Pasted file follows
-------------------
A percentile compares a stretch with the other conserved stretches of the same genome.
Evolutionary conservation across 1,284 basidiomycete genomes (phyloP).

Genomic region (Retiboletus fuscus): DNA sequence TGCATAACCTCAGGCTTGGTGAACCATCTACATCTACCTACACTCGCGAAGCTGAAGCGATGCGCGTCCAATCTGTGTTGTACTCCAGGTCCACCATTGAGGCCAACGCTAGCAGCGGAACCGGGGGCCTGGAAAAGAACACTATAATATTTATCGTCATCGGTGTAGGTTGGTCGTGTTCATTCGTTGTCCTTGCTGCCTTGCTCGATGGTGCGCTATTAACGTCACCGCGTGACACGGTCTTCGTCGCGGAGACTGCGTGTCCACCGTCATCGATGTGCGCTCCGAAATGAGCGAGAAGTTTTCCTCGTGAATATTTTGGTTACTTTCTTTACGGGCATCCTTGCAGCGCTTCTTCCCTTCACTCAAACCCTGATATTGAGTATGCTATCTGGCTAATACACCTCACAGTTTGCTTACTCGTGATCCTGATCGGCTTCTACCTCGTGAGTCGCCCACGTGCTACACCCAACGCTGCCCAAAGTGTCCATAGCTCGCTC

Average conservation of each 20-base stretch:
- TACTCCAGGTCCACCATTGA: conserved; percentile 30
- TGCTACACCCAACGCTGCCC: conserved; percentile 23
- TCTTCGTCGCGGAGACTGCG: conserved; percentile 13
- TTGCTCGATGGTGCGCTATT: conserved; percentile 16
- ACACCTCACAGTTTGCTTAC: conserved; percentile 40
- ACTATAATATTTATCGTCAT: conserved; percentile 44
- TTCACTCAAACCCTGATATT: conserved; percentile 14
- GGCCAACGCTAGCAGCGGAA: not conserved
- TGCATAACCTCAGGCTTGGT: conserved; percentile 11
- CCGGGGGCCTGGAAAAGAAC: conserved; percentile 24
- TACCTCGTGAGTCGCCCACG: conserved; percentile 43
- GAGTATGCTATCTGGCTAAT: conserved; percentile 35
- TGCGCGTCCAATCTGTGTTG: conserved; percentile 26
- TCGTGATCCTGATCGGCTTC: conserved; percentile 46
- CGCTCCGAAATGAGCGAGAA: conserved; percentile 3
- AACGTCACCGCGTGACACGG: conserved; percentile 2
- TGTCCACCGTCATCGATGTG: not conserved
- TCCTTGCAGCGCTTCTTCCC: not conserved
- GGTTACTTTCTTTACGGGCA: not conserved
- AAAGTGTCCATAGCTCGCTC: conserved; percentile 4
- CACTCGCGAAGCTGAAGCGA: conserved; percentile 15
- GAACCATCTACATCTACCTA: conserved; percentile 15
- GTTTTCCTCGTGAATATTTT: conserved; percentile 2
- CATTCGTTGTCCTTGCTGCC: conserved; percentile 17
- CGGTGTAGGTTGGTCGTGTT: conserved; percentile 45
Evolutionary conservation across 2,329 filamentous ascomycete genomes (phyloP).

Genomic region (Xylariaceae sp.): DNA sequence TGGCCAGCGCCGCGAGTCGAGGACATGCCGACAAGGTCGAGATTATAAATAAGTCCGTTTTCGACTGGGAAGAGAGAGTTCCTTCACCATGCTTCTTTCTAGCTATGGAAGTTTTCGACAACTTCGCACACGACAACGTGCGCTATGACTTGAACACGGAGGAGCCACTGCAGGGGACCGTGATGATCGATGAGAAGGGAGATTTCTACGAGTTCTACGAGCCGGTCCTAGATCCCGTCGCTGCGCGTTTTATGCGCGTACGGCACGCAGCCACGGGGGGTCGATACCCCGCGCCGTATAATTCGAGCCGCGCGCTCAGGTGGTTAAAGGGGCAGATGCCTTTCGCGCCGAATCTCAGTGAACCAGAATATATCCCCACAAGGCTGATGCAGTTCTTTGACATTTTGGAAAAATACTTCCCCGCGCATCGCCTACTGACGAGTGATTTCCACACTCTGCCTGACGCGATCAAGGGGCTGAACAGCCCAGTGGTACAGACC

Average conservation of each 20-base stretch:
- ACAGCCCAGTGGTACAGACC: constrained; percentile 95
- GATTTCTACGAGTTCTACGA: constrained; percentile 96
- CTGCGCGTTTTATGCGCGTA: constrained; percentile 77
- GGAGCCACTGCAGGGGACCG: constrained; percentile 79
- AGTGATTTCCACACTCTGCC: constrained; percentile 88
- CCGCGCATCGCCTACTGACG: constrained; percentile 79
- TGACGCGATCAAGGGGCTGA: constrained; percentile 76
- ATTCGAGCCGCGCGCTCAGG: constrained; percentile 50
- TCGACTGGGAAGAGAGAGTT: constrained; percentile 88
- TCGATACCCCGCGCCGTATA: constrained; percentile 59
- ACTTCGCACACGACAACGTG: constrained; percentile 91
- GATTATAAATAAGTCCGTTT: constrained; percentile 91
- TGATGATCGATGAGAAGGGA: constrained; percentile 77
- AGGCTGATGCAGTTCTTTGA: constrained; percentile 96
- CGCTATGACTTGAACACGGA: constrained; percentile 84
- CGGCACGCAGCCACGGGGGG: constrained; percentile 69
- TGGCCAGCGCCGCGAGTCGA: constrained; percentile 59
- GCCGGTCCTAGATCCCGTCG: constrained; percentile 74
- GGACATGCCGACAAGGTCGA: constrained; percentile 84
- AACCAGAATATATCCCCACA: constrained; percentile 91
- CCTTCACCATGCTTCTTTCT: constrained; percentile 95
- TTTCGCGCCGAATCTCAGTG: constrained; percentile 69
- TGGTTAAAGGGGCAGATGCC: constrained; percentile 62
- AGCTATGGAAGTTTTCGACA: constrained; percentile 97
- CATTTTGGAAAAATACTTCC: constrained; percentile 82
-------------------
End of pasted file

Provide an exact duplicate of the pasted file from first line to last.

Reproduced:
A percentile compares a stretch with the other conserved stretches of the same genome.
Evolutionary conservation across 1,284 basidiomycete genomes (phyloP).

Genomic region (Retiboletus fuscus): DNA sequence TGCATAACCTCAGGCTTGGTGAACCATCTACATCTACCTACACTCGCGAAGCTGAAGCGATGCGCGTCCAATCTGTGTTGTACTCCAGGTCCACCATTGAGGCCAACGCTAGCAGCGGAACCGGGGGCCTGGAAAAGAACACTATAATATTTATCGTCATCGGTGTAGGTTGGTCGTGTTCATTCGTTGTCCTTGCTGCCTTGCTCGATGGTGCGCTATTAACGTCACCGCGTGACACGGTCTTCGTCGCGGAGACTGCGTGTCCACCGTCATCGATGTGCGCTCCGAAATGAGCGAGAAGTTTTCCTCGTGAATATTTTGGTTACTTTCTTTACGGGCATCCTTGCAGCGCTTCTTCCCTTCACTCAAACCCTGATATTGAGTATGCTATCTGGCTAATACACCTCACAGTTTGCTTACTCGTGATCCTGATCGGCTTCTACCTCGTGAGTCGCCCACGTGCTACACCCAACGCTGCCCAAAGTGTCCATAGCTCGCTC

Average conservation of each 20-base stretch:
- TACTCCAGGTCCACCATTGA: conserved; percentile 30
- TGCTACACCCAACGCTGCCC: conserved; percentile 23
- TCTTCGTCGCGGAGACTGCG: conserved; percentile 13
- TTGCTCGATGGTGCGCTATT: conserved; percentile 16
- ACACCTCACAGTTTGCTTAC: conserved; percentile 40
- ACTATAATATTTATCGTCAT: conserved; percentile 44
- TTCACTCAAACCCTGATATT: conserved; percentile 14
- GGCCAACGCTAGCAGCGGAA: not conserved
- TGCATAACCTCAGGCTTGGT: conserved; percentile 11
- CCGGGGGCCTGGAAAAGAAC: conserved; percentile 24
- TACCTCGTGAGTCGCCCACG: conserved; percentile 43
- GAGTATGCTATCTGGCTAAT: conserved; percentile 35
- TGCGCGTCCAATCTGTGTTG: conserved; percentile 26
- TCGTGATCCTGATCGGCTTC: conserved; percentile 46
- CGCTCCGAAATGAGCGAGAA: conserved; percentile 3
- AACGTCACCGCGTGACACGG: conserved; percentile 2
- TGTCCACCGTCATCGATGTG: not conserved
- TCCTTGCAGCGCTTCTTCCC: not conserved
- GGTTACTTTCTTTACGGGCA: not conserved
- AAAGTGTCCATAGCTCGCTC: conserved; percentile 4
- CACTCGCGAAGCTGAAGCGA: conserved; percentile 15
- GAACCATCTACATCTACCTA: conserved; percentile 15
- GTTTTCCTCGTGAATATTTT: conserved; percentile 2
- CATTCGTTGTCCTTGCTGCC: conserved; percentile 17
- CGGTGTAGGTTGGTCGTGTT: conserved; percentile 45
Evolutionary conservation across 2,329 filamentous ascomycete genomes (phyloP).

Genomic region (Xylariaceae sp.): DNA sequence TGGCCAGCGCCGCGAGTCGAGGACATGCCGACAAGGTCGAGATTATAAATAAGTCCGTTTTCGACTGGGAAGAGAGAGTTCCTTCACCATGCTTCTTTCTAGCTATGGAAGTTTTCGACAACTTCGCACACGACAACGTGCGCTATGACTTGAACACGGAGGAGCCACTGCAGGGGACCGTGATGATCGATGAGAAGGGAGATTTCTACGAGTTCTACGAGCCGGTCCTAGATCCCGTCGCTGCGCGTTTTATGCGCGTACGGCACGCAGCCACGGGGGGTCGATACCCCGCGCCGTATAATTCGAGCCGCGCGCTCAGGTGGTTAAAGGGGCAGATGCCTTTCGCGCCGAATCTCAGTGAACCAGAATATATCCCCACAAGGCTGATGCAGTTCTTTGACATTTTGGAAAAATACTTCCCCGCGCATCGCCTACTGACGAGTGATTTCCACACTCTGCCTGACGCGATCAAGGGGCTGAACAGCCCAGTGGTACAGACC

Average conservation of each 20-base stretch:
- ACAGCCCAGTGGTACAGACC: constrained; percentile 95
- GATTTCTACGAGTTCTACGA: constrained; percentile 96
- CTGCGCGTTTTATGCGCGTA: constrained; percentile 77
- GGAGCCACTGCAGGGGACCG: constrained; percentile 79
- AGTGATTTCCACACTCTGCC: constrained; percentile 88
- CCGCGCATCGCCTACTGACG: constrained; percentile 79
- TGACGCGATCAAGGGGCTGA: constrained; percentile 76
- ATTCGAGCCGCGCGCTCAGG: constrained; percentile 50
- TCGACTGGGAAGAGAGAGTT: constrained; percentile 88
- TCGATACCCCGCGCCGTATA: constrained; percentile 59
- ACTTCGCACACGACAACGTG: constrained; percentile 91
- GATTATAAATAAGTCCGTTT: constrained; percentile 91
- TGATGATCGATGAGAAGGGA: constrained; percentile 77
- AGGCTGATGCAGTTCTTTGA: constrained; percentile 96
- CGCTATGACTTGAACACGGA: constrained; percentile 84
- CGGCACGCAGCCACGGGGGG: constrained; percentile 69
- TGGCCAGCGCCGCGAGTCGA: constrained; percentile 59
- GCCGGTCCTAGATCCCGTCG: constrained; percentile 74
- GGACATGCCGACAAGGTCGA: constrained; percentile 84
- AACCAGAATATATCCCCACA: constrained; percentile 91
- CCTTCACCATGCTTCTTTCT: constrained; percentile 95
- TTTCGCGCCGAATCTCAGTG: constrained; percentile 69
- TGGTTAAAGGGGCAGATGCC: constrained; percentile 62
- AGCTATGGAAGTTTTCGACA: constrained; percentile 97
- CATTTTGGAAAAATACTTCC: constrained; percentile 82